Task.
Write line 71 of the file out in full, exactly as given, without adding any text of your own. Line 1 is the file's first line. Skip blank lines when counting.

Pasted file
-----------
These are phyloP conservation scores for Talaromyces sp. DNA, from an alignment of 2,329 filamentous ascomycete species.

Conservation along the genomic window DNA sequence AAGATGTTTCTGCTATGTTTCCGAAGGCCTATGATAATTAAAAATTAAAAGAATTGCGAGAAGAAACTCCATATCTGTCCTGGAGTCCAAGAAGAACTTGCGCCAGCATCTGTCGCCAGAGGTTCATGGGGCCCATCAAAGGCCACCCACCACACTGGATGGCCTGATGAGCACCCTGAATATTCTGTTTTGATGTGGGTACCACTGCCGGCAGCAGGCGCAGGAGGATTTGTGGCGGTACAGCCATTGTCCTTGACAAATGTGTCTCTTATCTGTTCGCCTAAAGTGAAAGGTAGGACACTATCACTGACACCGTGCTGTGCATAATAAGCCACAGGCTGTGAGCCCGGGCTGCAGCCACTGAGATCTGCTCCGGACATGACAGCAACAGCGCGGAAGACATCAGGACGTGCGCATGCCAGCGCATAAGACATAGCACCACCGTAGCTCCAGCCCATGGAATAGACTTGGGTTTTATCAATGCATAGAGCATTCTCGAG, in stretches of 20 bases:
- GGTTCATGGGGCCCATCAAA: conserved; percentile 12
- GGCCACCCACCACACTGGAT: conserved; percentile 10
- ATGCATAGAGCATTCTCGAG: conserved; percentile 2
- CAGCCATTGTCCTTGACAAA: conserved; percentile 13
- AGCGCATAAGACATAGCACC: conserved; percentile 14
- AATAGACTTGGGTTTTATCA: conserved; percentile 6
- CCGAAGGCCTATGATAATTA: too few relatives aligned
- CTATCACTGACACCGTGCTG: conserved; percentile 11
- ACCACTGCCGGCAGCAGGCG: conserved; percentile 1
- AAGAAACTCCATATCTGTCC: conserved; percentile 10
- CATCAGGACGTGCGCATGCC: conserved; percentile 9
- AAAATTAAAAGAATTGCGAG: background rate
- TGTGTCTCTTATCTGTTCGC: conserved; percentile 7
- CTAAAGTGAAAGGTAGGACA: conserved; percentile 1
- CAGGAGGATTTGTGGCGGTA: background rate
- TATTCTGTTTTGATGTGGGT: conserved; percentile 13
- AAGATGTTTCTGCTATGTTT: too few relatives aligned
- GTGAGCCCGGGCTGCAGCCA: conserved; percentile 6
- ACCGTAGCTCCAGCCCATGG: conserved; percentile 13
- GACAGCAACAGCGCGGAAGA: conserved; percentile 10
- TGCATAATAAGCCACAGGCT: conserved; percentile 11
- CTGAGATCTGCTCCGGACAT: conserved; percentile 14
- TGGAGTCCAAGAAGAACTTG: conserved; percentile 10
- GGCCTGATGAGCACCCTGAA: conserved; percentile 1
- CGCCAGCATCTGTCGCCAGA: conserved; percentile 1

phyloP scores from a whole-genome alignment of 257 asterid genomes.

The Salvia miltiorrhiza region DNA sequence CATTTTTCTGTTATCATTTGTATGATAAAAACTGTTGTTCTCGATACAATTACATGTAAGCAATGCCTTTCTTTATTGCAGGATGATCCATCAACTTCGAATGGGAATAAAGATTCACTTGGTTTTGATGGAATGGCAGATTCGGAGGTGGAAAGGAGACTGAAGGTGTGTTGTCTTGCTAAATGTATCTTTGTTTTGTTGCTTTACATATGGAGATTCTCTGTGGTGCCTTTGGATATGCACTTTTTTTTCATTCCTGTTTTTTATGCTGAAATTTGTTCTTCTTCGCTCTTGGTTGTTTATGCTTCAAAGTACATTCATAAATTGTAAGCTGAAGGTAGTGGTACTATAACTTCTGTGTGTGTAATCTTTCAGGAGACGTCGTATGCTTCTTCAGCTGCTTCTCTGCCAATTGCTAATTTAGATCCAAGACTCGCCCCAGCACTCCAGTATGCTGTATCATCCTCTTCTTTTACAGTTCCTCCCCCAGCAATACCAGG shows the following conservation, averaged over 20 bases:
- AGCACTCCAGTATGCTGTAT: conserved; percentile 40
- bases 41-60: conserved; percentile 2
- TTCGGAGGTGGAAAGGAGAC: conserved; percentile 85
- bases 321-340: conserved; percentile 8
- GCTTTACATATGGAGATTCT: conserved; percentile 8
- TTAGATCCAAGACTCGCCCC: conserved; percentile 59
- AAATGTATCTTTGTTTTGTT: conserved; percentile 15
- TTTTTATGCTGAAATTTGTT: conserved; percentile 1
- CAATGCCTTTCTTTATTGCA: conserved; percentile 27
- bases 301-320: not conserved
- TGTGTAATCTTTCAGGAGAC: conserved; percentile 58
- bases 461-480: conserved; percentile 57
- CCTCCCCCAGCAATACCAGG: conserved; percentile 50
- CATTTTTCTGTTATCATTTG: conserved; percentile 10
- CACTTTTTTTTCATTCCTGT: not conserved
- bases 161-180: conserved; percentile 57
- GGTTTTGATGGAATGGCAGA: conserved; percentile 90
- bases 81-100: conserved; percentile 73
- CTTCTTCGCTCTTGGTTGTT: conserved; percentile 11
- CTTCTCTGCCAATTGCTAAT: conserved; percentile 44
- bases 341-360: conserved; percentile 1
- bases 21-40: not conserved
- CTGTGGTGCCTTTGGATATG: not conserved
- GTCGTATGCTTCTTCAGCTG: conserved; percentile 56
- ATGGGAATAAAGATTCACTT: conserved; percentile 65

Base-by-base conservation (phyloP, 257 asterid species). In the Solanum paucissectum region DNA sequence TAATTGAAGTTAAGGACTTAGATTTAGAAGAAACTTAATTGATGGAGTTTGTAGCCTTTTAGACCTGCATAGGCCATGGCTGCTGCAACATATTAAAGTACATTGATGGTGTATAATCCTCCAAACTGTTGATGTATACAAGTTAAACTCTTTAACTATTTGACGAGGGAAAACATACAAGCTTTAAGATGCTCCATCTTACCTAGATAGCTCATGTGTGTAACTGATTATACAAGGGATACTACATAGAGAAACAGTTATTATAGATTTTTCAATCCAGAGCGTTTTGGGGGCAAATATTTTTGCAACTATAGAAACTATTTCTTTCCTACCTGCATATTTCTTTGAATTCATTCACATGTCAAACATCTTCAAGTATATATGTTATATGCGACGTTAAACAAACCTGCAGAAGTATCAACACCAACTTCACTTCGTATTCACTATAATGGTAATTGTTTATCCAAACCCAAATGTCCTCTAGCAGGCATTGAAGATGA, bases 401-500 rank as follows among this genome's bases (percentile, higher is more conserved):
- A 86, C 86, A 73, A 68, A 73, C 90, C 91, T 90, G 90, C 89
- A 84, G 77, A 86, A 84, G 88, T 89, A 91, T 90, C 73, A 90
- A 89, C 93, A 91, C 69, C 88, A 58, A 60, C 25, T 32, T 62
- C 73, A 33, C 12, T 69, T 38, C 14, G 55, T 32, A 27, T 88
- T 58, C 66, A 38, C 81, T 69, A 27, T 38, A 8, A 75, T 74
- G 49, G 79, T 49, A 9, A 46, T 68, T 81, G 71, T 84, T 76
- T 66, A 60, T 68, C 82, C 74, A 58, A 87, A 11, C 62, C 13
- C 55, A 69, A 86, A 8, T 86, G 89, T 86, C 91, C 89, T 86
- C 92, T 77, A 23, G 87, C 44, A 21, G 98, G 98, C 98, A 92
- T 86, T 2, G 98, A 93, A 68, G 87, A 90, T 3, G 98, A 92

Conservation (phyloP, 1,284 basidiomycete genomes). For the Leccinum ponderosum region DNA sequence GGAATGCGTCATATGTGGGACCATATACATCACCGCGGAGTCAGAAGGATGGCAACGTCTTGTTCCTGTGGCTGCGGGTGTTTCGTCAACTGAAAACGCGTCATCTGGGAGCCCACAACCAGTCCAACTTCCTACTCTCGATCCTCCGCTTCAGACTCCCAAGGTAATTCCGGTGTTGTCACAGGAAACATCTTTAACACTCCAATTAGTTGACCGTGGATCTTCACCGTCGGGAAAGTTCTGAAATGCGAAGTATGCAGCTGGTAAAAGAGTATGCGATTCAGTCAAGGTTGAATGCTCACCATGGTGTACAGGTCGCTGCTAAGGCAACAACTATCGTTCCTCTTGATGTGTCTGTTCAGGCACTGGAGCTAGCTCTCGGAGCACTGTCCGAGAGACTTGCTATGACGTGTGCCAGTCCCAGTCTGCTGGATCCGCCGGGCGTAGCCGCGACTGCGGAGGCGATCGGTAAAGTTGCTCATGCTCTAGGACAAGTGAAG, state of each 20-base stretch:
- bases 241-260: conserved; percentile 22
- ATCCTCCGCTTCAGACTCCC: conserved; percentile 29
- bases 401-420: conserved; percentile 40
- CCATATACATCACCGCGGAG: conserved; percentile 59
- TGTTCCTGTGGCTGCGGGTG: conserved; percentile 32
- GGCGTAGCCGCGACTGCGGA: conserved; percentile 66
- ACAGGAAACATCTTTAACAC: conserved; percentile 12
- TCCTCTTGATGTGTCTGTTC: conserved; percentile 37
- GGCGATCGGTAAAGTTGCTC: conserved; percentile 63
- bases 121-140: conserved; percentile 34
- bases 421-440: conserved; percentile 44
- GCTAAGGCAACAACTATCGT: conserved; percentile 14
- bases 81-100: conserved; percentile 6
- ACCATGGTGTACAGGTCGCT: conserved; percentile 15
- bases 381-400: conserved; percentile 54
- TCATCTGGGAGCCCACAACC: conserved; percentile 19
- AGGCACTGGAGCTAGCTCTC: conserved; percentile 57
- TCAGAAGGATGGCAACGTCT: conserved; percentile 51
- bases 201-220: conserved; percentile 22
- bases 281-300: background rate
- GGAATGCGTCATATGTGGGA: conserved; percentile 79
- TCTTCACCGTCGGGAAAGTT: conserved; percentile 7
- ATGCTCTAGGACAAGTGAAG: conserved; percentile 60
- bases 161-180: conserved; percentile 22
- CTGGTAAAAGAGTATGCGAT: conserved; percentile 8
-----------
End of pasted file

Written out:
- TGTTCCTGTGGCTGCGGGTG: conserved; percentile 32